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18 July 2014 - MNT - Can fish oil protect against brain damage caused by alcohol abuse?

David McNamee

According to a new study in PLOS ONE, omega-3 fish oil could protect against damage to the brain caused by alcohol abuse.

Previous studies have suggested that long-term alcohol abuse causes brain damage and increases the risk of dementia.

However, researchers who conducted this recent study - previously performed a meta-analysis that found drinking alcohol at moderate, social levels - a maximum of two drinks per day for men and one drink per day for women - may reduce risk of dementia and cognitive impairment during aging.

The team reasons that alcohol in moderate amounts "toughens up" brain cells, which makes them more resilient to damage, but that excessive amounts of alcohol overwhelms the cells, causing neuroinflammation and cell death.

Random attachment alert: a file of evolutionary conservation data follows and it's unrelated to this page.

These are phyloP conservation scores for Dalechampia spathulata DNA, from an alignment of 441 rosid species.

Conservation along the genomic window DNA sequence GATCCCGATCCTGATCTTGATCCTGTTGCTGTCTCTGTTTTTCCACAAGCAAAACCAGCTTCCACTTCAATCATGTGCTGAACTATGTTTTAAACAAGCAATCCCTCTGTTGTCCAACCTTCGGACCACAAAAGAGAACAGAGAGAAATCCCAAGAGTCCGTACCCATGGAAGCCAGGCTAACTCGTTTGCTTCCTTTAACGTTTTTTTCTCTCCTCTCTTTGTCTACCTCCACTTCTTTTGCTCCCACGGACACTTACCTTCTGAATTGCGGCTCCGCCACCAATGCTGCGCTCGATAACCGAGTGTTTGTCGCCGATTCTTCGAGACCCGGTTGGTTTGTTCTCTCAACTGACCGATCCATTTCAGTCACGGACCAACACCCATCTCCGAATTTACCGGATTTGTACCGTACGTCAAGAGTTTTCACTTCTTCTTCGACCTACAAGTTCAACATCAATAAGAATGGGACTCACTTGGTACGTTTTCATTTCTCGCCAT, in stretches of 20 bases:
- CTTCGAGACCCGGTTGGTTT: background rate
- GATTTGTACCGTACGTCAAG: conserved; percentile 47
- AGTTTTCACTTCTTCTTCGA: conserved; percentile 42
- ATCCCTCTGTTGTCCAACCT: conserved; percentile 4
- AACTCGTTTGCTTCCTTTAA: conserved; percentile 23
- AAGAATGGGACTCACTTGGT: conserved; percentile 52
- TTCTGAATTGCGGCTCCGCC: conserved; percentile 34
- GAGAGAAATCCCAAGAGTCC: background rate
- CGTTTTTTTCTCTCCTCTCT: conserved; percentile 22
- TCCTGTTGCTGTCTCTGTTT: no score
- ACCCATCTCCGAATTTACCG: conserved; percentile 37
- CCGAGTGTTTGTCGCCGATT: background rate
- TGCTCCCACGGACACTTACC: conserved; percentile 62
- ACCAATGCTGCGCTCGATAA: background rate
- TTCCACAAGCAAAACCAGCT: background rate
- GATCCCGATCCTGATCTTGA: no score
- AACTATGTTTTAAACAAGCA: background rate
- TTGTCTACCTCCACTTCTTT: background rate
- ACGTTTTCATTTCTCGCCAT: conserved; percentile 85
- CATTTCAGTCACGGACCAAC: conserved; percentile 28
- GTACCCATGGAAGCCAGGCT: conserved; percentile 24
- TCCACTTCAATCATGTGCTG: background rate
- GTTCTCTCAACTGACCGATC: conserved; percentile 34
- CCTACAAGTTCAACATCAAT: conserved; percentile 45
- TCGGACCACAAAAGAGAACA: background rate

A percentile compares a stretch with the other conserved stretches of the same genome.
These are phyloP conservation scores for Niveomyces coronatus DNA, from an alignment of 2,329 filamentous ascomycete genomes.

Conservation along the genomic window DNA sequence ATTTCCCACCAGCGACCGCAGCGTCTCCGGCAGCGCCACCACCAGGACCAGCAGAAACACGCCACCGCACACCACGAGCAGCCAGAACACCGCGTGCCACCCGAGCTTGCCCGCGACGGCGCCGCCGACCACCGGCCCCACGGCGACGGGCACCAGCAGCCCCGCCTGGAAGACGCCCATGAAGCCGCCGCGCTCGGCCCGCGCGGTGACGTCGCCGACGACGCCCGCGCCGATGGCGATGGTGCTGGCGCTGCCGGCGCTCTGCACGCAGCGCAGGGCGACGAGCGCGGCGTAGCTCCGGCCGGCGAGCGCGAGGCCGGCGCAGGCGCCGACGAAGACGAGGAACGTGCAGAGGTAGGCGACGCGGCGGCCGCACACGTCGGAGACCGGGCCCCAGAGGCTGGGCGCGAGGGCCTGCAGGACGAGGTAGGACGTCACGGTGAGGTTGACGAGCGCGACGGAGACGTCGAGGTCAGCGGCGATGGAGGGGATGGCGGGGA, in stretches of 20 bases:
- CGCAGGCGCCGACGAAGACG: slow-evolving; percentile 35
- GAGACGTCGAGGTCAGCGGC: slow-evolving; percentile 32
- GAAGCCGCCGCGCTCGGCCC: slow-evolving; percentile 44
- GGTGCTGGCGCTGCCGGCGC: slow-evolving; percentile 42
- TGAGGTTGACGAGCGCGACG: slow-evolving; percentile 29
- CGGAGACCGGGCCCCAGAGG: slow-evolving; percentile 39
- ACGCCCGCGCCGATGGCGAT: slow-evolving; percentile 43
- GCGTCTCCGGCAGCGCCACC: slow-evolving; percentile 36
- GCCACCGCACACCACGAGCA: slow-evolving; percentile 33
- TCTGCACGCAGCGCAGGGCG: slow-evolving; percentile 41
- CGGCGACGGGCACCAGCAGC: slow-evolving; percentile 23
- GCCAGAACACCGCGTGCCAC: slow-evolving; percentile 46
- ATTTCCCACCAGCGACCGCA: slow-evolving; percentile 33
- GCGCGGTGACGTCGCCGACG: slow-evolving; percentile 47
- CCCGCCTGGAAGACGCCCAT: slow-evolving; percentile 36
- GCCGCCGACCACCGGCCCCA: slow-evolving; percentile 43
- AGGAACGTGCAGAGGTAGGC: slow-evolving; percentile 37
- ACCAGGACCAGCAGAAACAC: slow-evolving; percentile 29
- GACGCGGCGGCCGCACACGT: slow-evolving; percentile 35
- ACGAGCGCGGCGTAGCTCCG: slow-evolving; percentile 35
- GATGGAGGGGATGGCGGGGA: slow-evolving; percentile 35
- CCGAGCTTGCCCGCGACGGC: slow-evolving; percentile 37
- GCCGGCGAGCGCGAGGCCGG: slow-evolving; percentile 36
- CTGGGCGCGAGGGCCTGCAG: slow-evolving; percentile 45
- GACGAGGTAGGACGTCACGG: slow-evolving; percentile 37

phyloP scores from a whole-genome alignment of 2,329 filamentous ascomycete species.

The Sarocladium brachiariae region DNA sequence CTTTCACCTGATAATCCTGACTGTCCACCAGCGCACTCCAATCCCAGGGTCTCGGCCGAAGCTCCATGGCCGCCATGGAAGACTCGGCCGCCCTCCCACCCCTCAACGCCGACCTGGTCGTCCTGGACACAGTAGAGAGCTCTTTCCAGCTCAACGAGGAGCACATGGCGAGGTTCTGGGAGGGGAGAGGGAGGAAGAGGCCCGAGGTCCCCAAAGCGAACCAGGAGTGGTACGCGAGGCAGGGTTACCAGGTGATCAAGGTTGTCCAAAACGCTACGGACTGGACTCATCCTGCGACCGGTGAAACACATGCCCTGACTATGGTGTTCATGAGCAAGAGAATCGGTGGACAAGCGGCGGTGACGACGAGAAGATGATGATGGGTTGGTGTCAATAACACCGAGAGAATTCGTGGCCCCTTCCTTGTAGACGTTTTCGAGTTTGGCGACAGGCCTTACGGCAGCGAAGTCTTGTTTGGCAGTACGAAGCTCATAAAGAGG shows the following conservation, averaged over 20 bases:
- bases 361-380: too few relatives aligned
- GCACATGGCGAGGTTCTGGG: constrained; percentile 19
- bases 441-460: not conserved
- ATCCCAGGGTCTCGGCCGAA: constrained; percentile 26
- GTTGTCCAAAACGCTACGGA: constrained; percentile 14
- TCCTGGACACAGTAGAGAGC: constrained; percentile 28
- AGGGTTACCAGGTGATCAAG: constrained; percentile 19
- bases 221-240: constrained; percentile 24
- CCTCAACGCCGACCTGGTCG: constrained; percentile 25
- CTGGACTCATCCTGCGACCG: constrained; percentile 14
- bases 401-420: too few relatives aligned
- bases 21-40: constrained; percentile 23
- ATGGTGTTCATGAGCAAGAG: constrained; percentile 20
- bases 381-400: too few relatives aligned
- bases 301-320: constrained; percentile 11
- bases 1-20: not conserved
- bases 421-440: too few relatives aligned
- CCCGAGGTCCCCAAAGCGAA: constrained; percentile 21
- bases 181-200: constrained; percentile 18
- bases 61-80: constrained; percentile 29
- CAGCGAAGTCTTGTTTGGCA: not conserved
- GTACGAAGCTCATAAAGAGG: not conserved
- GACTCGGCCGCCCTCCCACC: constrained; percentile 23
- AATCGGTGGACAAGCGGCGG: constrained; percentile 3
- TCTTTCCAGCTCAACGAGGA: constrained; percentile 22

To investigate the extent to which omega-3 fish oil may protect against this damage, the researchers conducted a new experiment: Over several days, they exposed the cell cultures to alcohol concentrations the equivalent of four times the legal limit for driving. This level of alcohol exposure is similar to that seen in chronic alcoholics.

The researchers then compared the brain cultures with other cultures that had also been exposed to the same levels of alcohol, but with the addition of the omega-3 docosahexaenoic acid (DHA) compound found in fish oil.

The team observed that there was up to 90% less neuroinflammation and neuronal death in the brain cells that had been exposed to DHA than in the cells that had just been exposed to alcohol.

"Fish oil has the potential of helping preserve brain integrity in chronic alcohol abusers," says study author Michael A. Collins, PhD. "At the very least, it is unlikely that it would hurt them."